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18.02 Multivariable Calculus
Fall 2007
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1A.J.

it.'
aei+bfg+dhccegbdifha.
I
I
IAl
D1.
0
c,
(I),
+
1
Laplace
(1).
here
D. Determinants
Given a square array A of numbers, we associate with it a number called the
determinant
of A, and written either
or
For 2 x 2 and
3
x
3
arrays, the number is defined by
abc
(1)
=
ad

bc;
=
d
e
f
ghi
Do not memorize these as formulas
learn instead the patterns which give the terms. The
2 x 2 case is easy: the product of the elements on one diagonal (the
"main diagonal"), minus
the product of the elements on the other (the
"antidiagonal").
For the
3
x
3
case, three products get the
+
sign: those formed from the main diagonal,
or having two factors parallel to the main diagonal. The other three get a negative sign:
those from the antidiagonal, or having two factors parallel to
Try the following example
on your own, then check your work against the solution.
1
2
1
Example
1.1
Evaluate

1
3
2 using
2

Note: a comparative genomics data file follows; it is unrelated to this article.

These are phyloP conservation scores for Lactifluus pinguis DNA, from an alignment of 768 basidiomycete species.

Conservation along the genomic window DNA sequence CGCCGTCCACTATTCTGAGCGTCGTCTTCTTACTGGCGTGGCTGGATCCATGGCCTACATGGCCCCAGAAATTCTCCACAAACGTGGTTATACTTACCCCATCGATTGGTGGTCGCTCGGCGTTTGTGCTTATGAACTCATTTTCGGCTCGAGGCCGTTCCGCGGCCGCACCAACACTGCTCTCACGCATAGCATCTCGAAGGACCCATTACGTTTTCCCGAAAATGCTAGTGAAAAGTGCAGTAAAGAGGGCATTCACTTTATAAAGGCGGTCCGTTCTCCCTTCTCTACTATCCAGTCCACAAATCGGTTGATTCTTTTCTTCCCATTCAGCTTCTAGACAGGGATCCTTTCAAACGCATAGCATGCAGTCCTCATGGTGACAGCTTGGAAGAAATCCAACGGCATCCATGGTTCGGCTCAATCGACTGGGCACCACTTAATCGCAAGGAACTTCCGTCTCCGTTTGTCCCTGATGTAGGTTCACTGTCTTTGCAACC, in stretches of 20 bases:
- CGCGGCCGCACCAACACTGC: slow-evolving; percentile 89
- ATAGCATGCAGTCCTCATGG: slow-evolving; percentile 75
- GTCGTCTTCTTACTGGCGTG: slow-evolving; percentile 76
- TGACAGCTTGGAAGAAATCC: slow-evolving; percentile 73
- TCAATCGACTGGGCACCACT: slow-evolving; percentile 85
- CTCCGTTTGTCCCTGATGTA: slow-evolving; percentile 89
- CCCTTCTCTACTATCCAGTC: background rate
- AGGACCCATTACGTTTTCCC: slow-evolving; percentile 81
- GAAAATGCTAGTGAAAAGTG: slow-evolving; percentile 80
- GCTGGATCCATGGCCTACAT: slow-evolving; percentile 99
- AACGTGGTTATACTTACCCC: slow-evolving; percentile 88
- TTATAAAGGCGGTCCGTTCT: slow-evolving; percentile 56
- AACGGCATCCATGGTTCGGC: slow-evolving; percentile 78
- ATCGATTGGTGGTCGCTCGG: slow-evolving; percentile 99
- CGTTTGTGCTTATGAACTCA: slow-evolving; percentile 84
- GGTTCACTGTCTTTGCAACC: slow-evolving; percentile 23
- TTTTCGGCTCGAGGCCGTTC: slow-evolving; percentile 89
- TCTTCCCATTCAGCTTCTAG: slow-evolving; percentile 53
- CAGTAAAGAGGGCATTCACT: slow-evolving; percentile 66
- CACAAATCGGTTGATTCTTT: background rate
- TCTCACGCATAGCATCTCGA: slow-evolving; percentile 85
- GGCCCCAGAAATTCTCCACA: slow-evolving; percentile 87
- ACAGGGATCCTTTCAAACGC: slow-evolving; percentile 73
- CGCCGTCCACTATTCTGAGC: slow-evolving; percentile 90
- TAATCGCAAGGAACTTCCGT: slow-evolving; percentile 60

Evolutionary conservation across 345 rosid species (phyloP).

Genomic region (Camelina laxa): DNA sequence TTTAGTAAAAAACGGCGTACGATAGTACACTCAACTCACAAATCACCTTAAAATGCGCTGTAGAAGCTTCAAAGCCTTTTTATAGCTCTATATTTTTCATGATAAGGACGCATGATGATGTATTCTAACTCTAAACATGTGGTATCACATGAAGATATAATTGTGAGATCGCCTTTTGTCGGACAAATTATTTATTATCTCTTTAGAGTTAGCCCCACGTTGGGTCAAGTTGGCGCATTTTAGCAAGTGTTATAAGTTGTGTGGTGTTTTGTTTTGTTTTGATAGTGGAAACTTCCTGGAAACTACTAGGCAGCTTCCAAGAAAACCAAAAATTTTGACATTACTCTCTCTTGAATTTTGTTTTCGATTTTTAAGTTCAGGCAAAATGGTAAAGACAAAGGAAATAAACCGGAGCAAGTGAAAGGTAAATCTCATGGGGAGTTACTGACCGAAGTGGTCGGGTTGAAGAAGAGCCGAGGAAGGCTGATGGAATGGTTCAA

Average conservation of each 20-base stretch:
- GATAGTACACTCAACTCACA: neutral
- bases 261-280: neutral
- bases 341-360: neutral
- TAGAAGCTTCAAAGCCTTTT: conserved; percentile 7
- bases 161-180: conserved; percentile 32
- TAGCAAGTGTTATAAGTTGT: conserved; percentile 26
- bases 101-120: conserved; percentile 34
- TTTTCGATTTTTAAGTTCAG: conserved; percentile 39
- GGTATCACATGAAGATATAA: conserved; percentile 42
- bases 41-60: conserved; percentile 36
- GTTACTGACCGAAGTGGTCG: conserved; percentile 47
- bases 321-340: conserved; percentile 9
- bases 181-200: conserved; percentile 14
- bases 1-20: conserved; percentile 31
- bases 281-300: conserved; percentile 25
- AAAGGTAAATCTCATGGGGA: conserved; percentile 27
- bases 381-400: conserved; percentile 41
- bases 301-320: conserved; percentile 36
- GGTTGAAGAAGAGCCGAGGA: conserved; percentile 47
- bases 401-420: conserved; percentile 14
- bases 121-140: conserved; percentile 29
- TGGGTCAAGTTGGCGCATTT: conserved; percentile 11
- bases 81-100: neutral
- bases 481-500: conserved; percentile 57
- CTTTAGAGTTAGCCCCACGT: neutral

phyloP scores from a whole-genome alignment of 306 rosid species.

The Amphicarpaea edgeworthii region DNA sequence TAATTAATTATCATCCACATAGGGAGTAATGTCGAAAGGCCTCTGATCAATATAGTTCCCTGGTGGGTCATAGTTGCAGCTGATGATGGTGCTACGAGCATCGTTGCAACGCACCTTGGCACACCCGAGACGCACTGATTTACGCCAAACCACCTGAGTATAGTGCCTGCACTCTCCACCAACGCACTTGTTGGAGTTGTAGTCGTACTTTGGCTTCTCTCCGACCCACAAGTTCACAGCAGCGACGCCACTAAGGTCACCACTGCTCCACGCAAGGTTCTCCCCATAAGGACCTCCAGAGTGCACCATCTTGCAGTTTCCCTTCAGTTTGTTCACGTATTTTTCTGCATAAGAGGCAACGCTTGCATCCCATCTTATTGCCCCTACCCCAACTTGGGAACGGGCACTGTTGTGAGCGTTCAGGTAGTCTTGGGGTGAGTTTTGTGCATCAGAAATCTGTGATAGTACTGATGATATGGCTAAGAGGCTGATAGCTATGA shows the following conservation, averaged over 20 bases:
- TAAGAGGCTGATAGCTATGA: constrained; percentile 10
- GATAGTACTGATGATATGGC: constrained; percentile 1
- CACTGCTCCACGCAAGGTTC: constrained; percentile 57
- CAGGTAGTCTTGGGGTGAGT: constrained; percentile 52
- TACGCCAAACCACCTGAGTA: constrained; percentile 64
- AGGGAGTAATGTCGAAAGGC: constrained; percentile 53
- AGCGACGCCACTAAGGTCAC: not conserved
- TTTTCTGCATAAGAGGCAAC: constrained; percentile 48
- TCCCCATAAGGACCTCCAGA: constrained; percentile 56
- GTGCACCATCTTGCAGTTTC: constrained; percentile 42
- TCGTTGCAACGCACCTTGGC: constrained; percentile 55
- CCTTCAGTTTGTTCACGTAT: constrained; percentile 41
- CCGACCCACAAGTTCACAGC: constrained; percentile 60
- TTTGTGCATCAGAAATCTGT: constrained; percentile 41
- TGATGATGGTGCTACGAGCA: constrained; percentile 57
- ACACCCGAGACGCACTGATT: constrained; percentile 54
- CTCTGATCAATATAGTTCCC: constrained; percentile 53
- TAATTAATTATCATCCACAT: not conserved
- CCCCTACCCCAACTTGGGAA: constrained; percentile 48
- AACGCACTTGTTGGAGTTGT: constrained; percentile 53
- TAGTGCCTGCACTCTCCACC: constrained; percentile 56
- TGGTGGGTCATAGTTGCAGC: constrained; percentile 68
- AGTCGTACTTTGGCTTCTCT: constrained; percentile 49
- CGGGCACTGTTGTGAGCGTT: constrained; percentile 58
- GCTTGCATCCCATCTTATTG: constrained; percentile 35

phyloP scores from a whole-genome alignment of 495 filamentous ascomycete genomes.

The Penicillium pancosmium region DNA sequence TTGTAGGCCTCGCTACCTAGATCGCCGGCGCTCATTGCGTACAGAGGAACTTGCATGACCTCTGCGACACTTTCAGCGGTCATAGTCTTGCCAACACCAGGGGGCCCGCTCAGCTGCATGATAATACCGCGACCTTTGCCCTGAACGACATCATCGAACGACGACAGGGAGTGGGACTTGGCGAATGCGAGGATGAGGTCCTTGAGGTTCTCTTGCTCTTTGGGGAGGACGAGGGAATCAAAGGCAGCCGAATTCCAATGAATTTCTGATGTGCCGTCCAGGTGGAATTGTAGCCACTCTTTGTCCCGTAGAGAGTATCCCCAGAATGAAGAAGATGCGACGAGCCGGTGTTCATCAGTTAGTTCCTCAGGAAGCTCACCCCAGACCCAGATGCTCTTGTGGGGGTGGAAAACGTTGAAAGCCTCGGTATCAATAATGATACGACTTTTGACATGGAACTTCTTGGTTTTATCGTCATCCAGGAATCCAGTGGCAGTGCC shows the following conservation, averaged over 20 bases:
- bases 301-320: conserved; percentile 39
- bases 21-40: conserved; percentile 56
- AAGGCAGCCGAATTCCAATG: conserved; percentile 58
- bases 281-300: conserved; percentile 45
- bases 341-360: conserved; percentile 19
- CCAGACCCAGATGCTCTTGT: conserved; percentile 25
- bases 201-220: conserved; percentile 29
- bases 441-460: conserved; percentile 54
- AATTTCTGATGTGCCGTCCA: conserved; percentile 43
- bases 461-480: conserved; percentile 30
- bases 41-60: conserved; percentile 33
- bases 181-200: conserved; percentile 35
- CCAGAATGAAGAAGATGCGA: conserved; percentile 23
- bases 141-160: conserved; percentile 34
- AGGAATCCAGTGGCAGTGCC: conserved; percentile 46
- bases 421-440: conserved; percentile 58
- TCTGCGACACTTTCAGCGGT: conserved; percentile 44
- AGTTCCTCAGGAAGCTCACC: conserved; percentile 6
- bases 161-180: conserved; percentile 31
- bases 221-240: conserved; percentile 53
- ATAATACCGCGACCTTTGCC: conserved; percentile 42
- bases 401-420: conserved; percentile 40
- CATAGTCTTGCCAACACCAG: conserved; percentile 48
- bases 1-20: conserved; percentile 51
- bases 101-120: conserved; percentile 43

1 4
Solution. Using the same order as in
we get 12
(
8)
+

6

8

(
2)
=
7
.
Important facts about
:
is multiplied by

1 if we interchange two rows or two columns.
D2.
=
if one row or column is all zero, or if two rows or two columns are the
same.
D3.
is multiplied by
if every element of some row or column is multiplied by c.
of another row (resp. column).
D4.
The value of
is unchanged if we add to one row (or column) a constant multiple
All of these facts are easy to check for 2 x 2 determinants from the formula (1); from this,
their truth also for
3
x
3
determinants will follow from the
expansion.
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This note was uploaded on 05/04/2011 for the course MATH 18.02 taught by Professor Auroux during the Spring '08 term at MIT.
 Spring '08
 Auroux
 Determinant, Multivariable Calculus

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